AN INTRODUCTION TO
SOME OF THE WORKS OF SANKARA
than any other inspired being who has
graced and enriched India, Sri Sankara holds
a special place in both
the minds and the hearts of the
people. His lofty intellect, his incisive analysis
and his clarity of expression all
arouse both awe and reverence.
guage Sri Sankara the intellectual, the
philosopher and the teacher extraordinaire, requires
but a fleeting glimpse of his many acheivements.
In a span of a mere thirty two
years of life he thought, spoke and did
more than most can do
in several life times.
his hands, Hinduism underwent an intellectual
catharsis shedding the dross of dead ritual
and decadence which had accrued over
time. Advaita Siddhanta emerged to
feed sweet reason and nourish the then
weakened soul of the Vedic religion.
Sankara's commentaries on the ten
principle Upanishads, the Brahma Sutra and the
Bhagavad Gita, stand testimony
to this, and form the glittering
diadem of his ntellectual acheivements in the
field of Vedanta.
style of writing here reveals a relentlessly
logical mind, a mind unafraid of facing
the conclusions reached by that logic, however
revolutionary those might have been
in the 8th Century A.D. Surprisingly, far
from being cold or sterile, a warmth
sophisticated and esoteric
writings, moving a scholar to comment that
it was "monoistic music, it elevates
and it reassuares.
But what of Sankara the
man, the ascetic who saw no inconsistency
in a Sanyasin easing his widowed
mother's last moments of life ? What clues
has he left of his feelings, his
emotions towards the common man whose world
he had formally renounced ?
Did he feel superior to
them by virtue of his intellectual or
moral stature? Could he identify with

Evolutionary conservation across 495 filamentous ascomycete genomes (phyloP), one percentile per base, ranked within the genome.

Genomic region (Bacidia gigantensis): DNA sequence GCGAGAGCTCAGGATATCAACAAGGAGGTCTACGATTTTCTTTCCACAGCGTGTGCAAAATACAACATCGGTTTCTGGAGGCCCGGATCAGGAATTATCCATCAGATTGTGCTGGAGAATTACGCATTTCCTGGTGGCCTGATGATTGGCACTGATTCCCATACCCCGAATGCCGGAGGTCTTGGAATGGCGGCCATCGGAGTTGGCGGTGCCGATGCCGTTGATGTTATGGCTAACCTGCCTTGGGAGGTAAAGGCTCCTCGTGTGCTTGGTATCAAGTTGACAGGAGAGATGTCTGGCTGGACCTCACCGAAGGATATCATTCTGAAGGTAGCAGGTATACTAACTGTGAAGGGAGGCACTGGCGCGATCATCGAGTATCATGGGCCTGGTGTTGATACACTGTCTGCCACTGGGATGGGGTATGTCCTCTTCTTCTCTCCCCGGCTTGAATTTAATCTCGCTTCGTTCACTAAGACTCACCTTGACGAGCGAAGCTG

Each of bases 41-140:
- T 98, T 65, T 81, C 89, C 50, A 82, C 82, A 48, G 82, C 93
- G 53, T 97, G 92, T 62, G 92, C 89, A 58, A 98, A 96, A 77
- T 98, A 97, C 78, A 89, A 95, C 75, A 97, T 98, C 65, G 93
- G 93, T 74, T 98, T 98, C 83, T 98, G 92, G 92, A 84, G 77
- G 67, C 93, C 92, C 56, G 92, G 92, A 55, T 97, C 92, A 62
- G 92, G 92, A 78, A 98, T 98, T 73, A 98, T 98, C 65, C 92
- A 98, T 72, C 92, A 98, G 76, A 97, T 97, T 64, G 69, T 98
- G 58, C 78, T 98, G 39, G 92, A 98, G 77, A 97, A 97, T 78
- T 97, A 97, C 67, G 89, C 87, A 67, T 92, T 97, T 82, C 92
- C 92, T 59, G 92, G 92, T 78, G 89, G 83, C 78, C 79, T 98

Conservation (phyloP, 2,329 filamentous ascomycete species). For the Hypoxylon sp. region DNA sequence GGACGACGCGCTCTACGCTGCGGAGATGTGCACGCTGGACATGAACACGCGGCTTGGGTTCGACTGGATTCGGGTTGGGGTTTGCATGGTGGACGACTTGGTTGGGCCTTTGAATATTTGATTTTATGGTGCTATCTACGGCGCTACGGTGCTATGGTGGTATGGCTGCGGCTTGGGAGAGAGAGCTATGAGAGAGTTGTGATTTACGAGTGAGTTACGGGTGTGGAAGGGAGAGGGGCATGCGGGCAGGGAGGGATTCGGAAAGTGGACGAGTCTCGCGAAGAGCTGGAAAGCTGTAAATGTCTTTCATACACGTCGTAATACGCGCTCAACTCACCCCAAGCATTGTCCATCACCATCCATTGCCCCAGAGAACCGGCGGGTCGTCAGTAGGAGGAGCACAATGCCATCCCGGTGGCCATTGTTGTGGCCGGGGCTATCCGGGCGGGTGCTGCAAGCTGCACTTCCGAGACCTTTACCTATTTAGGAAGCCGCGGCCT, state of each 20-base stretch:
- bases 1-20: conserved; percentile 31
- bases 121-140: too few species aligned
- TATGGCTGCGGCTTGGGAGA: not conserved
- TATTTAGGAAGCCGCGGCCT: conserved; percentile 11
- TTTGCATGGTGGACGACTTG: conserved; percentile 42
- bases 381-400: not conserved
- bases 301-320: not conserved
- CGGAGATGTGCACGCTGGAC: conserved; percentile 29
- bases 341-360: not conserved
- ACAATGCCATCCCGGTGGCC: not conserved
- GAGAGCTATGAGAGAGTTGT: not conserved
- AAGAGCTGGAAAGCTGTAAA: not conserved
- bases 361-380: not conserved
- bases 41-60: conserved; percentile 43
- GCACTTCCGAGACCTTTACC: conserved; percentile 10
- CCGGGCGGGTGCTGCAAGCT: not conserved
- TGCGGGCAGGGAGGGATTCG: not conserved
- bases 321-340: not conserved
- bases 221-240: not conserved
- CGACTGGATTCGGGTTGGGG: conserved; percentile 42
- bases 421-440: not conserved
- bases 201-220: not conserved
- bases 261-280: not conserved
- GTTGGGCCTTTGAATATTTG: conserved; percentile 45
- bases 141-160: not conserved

the petty needs, desires, joys and fears that
beset the common man, woman or child
? It is said that nowhere does a
writer stand more revealed than in his
poetry, for that is an outpouring of
his heart and not his head.
It is therefore in his
religious lyrics that we can find clues
to Sri Sankara's personality. In
these we find that his style of writing
is sharply at variance from his Vedantic
works. An ardent emotional fervour of
devotion charecterises them, together with a
spontaneous poetic elegance.
In these too, we see
the purity of the Advaitic doctrine,
albeit presented simply and subtly. Effortlessly,
he reconciles the Transcendent Brahman with
the Immanent and with equal facility, he
demonstrates that the cascading reactions
of Bhakti culminate in Jeevan Mukti.
what facinates the lesser mortal is the
amazing sense of empathy and sympathy
Sri Sankara reveals for the ordinary
man, and portraying the human foibles
of anger, greed, lust etc. and man's struggle
with his baser nature, some times effective,
and sometimes hopeless.
more astonishing is his capacity to identify
himself with the emotional psyche of a
woman, be it his own mother or that
Universal Mother. Nor is this sense
of identification confined to human beings,
for he quite clearly sees himself in
every creation of nature, bird or beast,
the animate or innanimate, even in the
very elements of nature.
see a multifaceted, infinitely complex and
intriguing personality, giving lie to the inept
criticism that Sankara preaches a cold logic
of crystalline purity, where human warmth
had liitle place. In fact, freed of any
sense of duality, Sankara saw universal oneness
which allowed him to relate as much
to the sophisticate as to the rustic,
lovingly helping them along in their
quest from the human to the divine.
Sivananda Lahari, a religious lyric of
a hundred verses, traditionally atributed to
him, may be studied in this context
to fathom Sri Sankara, the man. A paen
of praise and love to Lord Siva, it
is an elegant work which matches
his Soundarya Lahari in praise of the
is not in the Indian tradition to
record epitaphs. If one can make so bold
as to deviate from this norm and
look for one, appropriate to Sri Sankara,
that divinely inspired man, one need not
seek farther than his own Viveka Chudamani
Noble men live calmly and loftily,
Moving for the benefit of the world,
like the spring,
Having themselves crossed the fearful ocean
They, with no motive, help others also
to cross it.
RETURN TO THE WORKS OF SANKARA